Tag Archives: chocolate

Crunchy Peanut Butter Chocolate Cake

Cupcakes for Breakfast: crunchy peanut butter chocolate cake

I’m just going to give you the moral of this story up front: baking for boys can be all sorts of fun, but baking for your friends is better. That’s kind of the moral of my life though.

Cupcakes for Breakfast: crunchy peanut butter chocolate cake

So, here’s what I propose. Make a really good chocolate cake. I’m still a huge fan of Martha Stewart’s one bowl chocolate cake, but I know we can’t all be Martha, so if you must use your favorite Duncan Hines box I promise I won’t tell and I promise no one will care. Put on a pot of coffee and while it brews, make this crunchy peanut butter frosting. Slab it all over the cake – if it’s messy, so what? You’re just going to start eating it now anyway. Lick the extra frosting off your fingers. Invite a good friend over. Gossip about the boys. Bite of rich, moist, crunchy cake. Laugh. Sip of coffee. Inappropriate joke. Repeat. Pack up pieces of cake for your friends to eat for lunch the next day. Extend the cake love.

Cupcakes for Breakfast: crunchy peanut butter chocolate cake

Crunchy Peanut Butter Cream Cheese Frosting

For any kind of chocolate cake – but I like Martha’s best.

 

  • 1 (8-ounce) package cream cheese, room temperature
  • 4 tablespoons unsalted butter, room temperature
  • 1 cup crunchy peanut butter
  • 1 teaspoon vanilla extract
  • 1 1/2 cups confectioners’ sugar
  1. Beat the cream cheese and the butter together.
  2. Add the peanut butter and vanilla and continue to mix well.
  3. Slowly add the sugar (sift it if you’re not lazy like me) and beat until incorporated.

crunchy peanut butter frosting and coffee

Sweet Tarts

Fruute sweet tarts

Start your week off with something sweet, like this adorable little tarts from Fruute. They’re just so beautiful – and I love that some of them even have a little macaron on top! If you’re in LA, I guess you could actually order these minis for a party, but for those of us who aren’t, I’m just going to pretend I have a tray of these to get me through a rough Monday.

In the Kitchen with Friends

The first friendship I formed in college was a result of bonding over pink bedding from Pottery Barn Kids. That didn’t last too long though. One of our other roommates, Emma was pretty annoyed that I decorated my corner of the room with all things pink. It bothered me that she would sing while we studied. I don’t think either of us were convinced that we’d end up being friends.

But Emma and I found common ground in the kitchen. Our very very small (two people in there was a crunch) dorm room kitchen. In that kitchen where we realized we enjoyed each others company and our bold personalities could actually work together. Our friendship really began by making messes in the kitchen. We invented wafflefluff. We attempted to flambé bananas with Malibu Rum. We became friends over the stove. This was the first time I really realized that friends and food go together.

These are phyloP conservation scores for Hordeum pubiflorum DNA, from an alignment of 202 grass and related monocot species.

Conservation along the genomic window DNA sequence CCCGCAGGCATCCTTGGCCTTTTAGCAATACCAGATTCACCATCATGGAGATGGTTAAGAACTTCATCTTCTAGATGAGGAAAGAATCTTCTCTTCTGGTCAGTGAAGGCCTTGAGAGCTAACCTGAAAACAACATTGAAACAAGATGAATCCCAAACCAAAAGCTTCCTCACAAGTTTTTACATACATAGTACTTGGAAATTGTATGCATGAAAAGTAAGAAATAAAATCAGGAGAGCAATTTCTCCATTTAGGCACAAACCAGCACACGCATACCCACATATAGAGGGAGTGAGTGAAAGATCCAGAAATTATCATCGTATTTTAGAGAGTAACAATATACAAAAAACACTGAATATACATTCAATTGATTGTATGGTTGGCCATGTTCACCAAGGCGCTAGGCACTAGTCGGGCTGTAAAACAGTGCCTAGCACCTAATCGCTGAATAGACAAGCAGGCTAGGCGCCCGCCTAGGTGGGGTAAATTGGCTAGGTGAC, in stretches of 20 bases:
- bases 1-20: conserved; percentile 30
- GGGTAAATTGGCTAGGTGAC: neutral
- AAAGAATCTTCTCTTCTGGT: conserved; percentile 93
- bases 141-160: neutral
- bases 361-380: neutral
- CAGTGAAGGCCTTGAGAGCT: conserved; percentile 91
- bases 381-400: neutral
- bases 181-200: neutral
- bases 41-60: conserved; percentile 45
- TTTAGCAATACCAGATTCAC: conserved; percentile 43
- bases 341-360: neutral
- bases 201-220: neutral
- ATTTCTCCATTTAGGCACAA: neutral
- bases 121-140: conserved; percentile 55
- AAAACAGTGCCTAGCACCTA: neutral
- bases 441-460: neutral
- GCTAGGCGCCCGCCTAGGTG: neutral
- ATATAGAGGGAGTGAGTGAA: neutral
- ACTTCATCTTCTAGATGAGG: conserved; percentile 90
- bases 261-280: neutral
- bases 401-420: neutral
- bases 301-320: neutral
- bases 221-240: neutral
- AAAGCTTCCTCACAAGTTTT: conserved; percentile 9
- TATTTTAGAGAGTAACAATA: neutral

I’ve said often that the one thing they don’t teach you when you graduate college is that after, you have to learn how to make friends all over again. Sure you’re always going to have girlfriends from high school and college, but they don’t always live close. And when you’re out of school, you’re out of situations where you naturally make friends…so you have to work at it. I went on a lot of girl dates my first year or two out of college. I still do now. And it seems weird, but if you meet a girl that you think you might get along with you have to put yourself out there and just be like, “hi I’m Nikki, want to be friends?” It’s so strange. It’s like playing in the sandbox all over again. But that little bit of courage to pick up friends pays off – that’s how I met so many of my good friends today.

making Julia Child's chocolate souflee with friends

Some of my favorite moments of last year involved not only eating with good friends, but cooking with them too. We made pasta, funnel cake, cookies, chili, lovely cheese plates, sangria, pizza, fig chutney, guacamole, a patriotic fruit tart, and Julia Child’s chocolate soufflé.

The soufflé night was one of my favorites. Over two years ago I met Emily and Rachel at a bar. I don’t remember much about that evening except that it was sweltering hot, and as we tried to chat in front of a fan I thought they were sweet and fun. I held out my hand and introduced myself. Many brunches, books, boy stories, cheese, real marathons, figurative marathons, and glasses of wine later and we have a real girl-grown friendship. How cool is that?

Emily left yesterday and is off on what will absolutely be a life-changing adventure. But before she left we all made chocolate soufflé together. One girl stirs the melting chocolate, another beats the egg whites, another butters the ramekins. It’s not an easy recipe, but it’s much easier when you’re not alone. While we wait and the room fills with sweet chocolate smells, we go back to the wine, the boy stories, the new adventures. Oh, and then we eat. It’s simple, it’s chocolate, it’s friendship.

baking chocolate soufflé with friends